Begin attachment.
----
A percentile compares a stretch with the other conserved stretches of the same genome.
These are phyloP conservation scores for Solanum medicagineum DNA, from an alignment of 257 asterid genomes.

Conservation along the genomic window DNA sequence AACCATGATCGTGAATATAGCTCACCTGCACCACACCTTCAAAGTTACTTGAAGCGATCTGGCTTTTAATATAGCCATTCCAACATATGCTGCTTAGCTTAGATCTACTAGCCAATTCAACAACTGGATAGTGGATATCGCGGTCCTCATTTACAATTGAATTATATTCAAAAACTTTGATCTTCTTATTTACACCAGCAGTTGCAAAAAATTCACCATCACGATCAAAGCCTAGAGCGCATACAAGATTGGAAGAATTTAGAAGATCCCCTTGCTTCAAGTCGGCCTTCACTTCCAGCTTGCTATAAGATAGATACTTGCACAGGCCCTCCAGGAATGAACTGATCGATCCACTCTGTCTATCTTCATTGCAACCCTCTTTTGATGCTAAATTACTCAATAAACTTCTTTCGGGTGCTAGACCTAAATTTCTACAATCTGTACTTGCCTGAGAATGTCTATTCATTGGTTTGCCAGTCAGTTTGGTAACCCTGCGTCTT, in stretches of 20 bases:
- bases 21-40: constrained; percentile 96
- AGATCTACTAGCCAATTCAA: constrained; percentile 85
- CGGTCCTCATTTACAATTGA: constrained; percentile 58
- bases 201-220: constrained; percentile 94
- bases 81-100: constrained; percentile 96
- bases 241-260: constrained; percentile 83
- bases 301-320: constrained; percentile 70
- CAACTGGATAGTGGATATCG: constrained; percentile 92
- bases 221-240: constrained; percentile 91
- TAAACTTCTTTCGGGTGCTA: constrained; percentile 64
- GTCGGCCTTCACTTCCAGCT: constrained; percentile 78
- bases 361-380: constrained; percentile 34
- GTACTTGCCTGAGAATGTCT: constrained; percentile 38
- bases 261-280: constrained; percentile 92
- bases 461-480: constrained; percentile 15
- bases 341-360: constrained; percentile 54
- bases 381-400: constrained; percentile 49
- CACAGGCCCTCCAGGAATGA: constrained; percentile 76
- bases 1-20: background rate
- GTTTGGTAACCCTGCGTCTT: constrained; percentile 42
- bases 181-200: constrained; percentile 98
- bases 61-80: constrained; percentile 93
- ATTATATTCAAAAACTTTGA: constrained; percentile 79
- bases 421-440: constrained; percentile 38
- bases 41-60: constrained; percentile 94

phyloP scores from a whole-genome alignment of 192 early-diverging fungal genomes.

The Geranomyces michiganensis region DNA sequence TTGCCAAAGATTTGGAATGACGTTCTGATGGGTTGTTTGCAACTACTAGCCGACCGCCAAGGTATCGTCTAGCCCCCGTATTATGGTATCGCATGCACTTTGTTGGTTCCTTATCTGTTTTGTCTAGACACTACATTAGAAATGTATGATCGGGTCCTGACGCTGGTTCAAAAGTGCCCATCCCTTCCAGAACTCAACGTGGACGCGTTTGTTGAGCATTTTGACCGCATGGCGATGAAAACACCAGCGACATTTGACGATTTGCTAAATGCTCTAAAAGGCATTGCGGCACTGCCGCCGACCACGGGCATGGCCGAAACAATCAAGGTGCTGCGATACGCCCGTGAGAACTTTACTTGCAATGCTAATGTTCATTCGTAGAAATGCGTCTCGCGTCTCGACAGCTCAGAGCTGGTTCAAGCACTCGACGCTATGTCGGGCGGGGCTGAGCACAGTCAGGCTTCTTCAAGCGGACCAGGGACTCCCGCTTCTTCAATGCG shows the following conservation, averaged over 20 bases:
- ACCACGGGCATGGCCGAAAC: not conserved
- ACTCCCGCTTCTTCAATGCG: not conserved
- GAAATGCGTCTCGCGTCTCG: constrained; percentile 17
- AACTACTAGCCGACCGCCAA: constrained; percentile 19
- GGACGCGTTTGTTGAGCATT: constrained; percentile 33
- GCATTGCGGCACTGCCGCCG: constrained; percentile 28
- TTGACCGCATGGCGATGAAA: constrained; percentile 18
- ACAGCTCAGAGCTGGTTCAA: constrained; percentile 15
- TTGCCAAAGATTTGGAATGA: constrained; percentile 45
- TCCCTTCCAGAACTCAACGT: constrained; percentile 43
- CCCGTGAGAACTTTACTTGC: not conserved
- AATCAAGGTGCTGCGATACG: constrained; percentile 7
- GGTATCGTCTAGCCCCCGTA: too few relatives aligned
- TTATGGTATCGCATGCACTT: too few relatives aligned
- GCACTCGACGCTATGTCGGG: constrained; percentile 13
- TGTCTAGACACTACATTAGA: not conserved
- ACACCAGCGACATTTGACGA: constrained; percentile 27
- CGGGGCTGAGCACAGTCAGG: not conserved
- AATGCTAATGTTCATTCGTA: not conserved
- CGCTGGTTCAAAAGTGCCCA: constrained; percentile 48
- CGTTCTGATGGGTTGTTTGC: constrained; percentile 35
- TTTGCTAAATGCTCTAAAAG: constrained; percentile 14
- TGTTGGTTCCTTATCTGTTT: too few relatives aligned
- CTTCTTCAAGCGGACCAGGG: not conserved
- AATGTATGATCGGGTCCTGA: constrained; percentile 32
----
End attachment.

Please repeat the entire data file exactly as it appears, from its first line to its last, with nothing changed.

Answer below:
A percentile compares a stretch with the other conserved stretches of the same genome.
These are phyloP conservation scores for Solanum medicagineum DNA, from an alignment of 257 asterid genomes.

Conservation along the genomic window DNA sequence AACCATGATCGTGAATATAGCTCACCTGCACCACACCTTCAAAGTTACTTGAAGCGATCTGGCTTTTAATATAGCCATTCCAACATATGCTGCTTAGCTTAGATCTACTAGCCAATTCAACAACTGGATAGTGGATATCGCGGTCCTCATTTACAATTGAATTATATTCAAAAACTTTGATCTTCTTATTTACACCAGCAGTTGCAAAAAATTCACCATCACGATCAAAGCCTAGAGCGCATACAAGATTGGAAGAATTTAGAAGATCCCCTTGCTTCAAGTCGGCCTTCACTTCCAGCTTGCTATAAGATAGATACTTGCACAGGCCCTCCAGGAATGAACTGATCGATCCACTCTGTCTATCTTCATTGCAACCCTCTTTTGATGCTAAATTACTCAATAAACTTCTTTCGGGTGCTAGACCTAAATTTCTACAATCTGTACTTGCCTGAGAATGTCTATTCATTGGTTTGCCAGTCAGTTTGGTAACCCTGCGTCTT, in stretches of 20 bases:
- bases 21-40: constrained; percentile 96
- AGATCTACTAGCCAATTCAA: constrained; percentile 85
- CGGTCCTCATTTACAATTGA: constrained; percentile 58
- bases 201-220: constrained; percentile 94
- bases 81-100: constrained; percentile 96
- bases 241-260: constrained; percentile 83
- bases 301-320: constrained; percentile 70
- CAACTGGATAGTGGATATCG: constrained; percentile 92
- bases 221-240: constrained; percentile 91
- TAAACTTCTTTCGGGTGCTA: constrained; percentile 64
- GTCGGCCTTCACTTCCAGCT: constrained; percentile 78
- bases 361-380: constrained; percentile 34
- GTACTTGCCTGAGAATGTCT: constrained; percentile 38
- bases 261-280: constrained; percentile 92
- bases 461-480: constrained; percentile 15
- bases 341-360: constrained; percentile 54
- bases 381-400: constrained; percentile 49
- CACAGGCCCTCCAGGAATGA: constrained; percentile 76
- bases 1-20: background rate
- GTTTGGTAACCCTGCGTCTT: constrained; percentile 42
- bases 181-200: constrained; percentile 98
- bases 61-80: constrained; percentile 93
- ATTATATTCAAAAACTTTGA: constrained; percentile 79
- bases 421-440: constrained; percentile 38
- bases 41-60: constrained; percentile 94

phyloP scores from a whole-genome alignment of 192 early-diverging fungal genomes.

The Geranomyces michiganensis region DNA sequence TTGCCAAAGATTTGGAATGACGTTCTGATGGGTTGTTTGCAACTACTAGCCGACCGCCAAGGTATCGTCTAGCCCCCGTATTATGGTATCGCATGCACTTTGTTGGTTCCTTATCTGTTTTGTCTAGACACTACATTAGAAATGTATGATCGGGTCCTGACGCTGGTTCAAAAGTGCCCATCCCTTCCAGAACTCAACGTGGACGCGTTTGTTGAGCATTTTGACCGCATGGCGATGAAAACACCAGCGACATTTGACGATTTGCTAAATGCTCTAAAAGGCATTGCGGCACTGCCGCCGACCACGGGCATGGCCGAAACAATCAAGGTGCTGCGATACGCCCGTGAGAACTTTACTTGCAATGCTAATGTTCATTCGTAGAAATGCGTCTCGCGTCTCGACAGCTCAGAGCTGGTTCAAGCACTCGACGCTATGTCGGGCGGGGCTGAGCACAGTCAGGCTTCTTCAAGCGGACCAGGGACTCCCGCTTCTTCAATGCG shows the following conservation, averaged over 20 bases:
- ACCACGGGCATGGCCGAAAC: not conserved
- ACTCCCGCTTCTTCAATGCG: not conserved
- GAAATGCGTCTCGCGTCTCG: constrained; percentile 17
- AACTACTAGCCGACCGCCAA: constrained; percentile 19
- GGACGCGTTTGTTGAGCATT: constrained; percentile 33
- GCATTGCGGCACTGCCGCCG: constrained; percentile 28
- TTGACCGCATGGCGATGAAA: constrained; percentile 18
- ACAGCTCAGAGCTGGTTCAA: constrained; percentile 15
- TTGCCAAAGATTTGGAATGA: constrained; percentile 45
- TCCCTTCCAGAACTCAACGT: constrained; percentile 43
- CCCGTGAGAACTTTACTTGC: not conserved
- AATCAAGGTGCTGCGATACG: constrained; percentile 7
- GGTATCGTCTAGCCCCCGTA: too few relatives aligned
- TTATGGTATCGCATGCACTT: too few relatives aligned
- GCACTCGACGCTATGTCGGG: constrained; percentile 13
- TGTCTAGACACTACATTAGA: not conserved
- ACACCAGCGACATTTGACGA: constrained; percentile 27
- CGGGGCTGAGCACAGTCAGG: not conserved
- AATGCTAATGTTCATTCGTA: not conserved
- CGCTGGTTCAAAAGTGCCCA: constrained; percentile 48
- CGTTCTGATGGGTTGTTTGC: constrained; percentile 35
- TTTGCTAAATGCTCTAAAAG: constrained; percentile 14
- TGTTGGTTCCTTATCTGTTT: too few relatives aligned
- CTTCTTCAAGCGGACCAGGG: not conserved
- AATGTATGATCGGGTCCTGA: constrained; percentile 32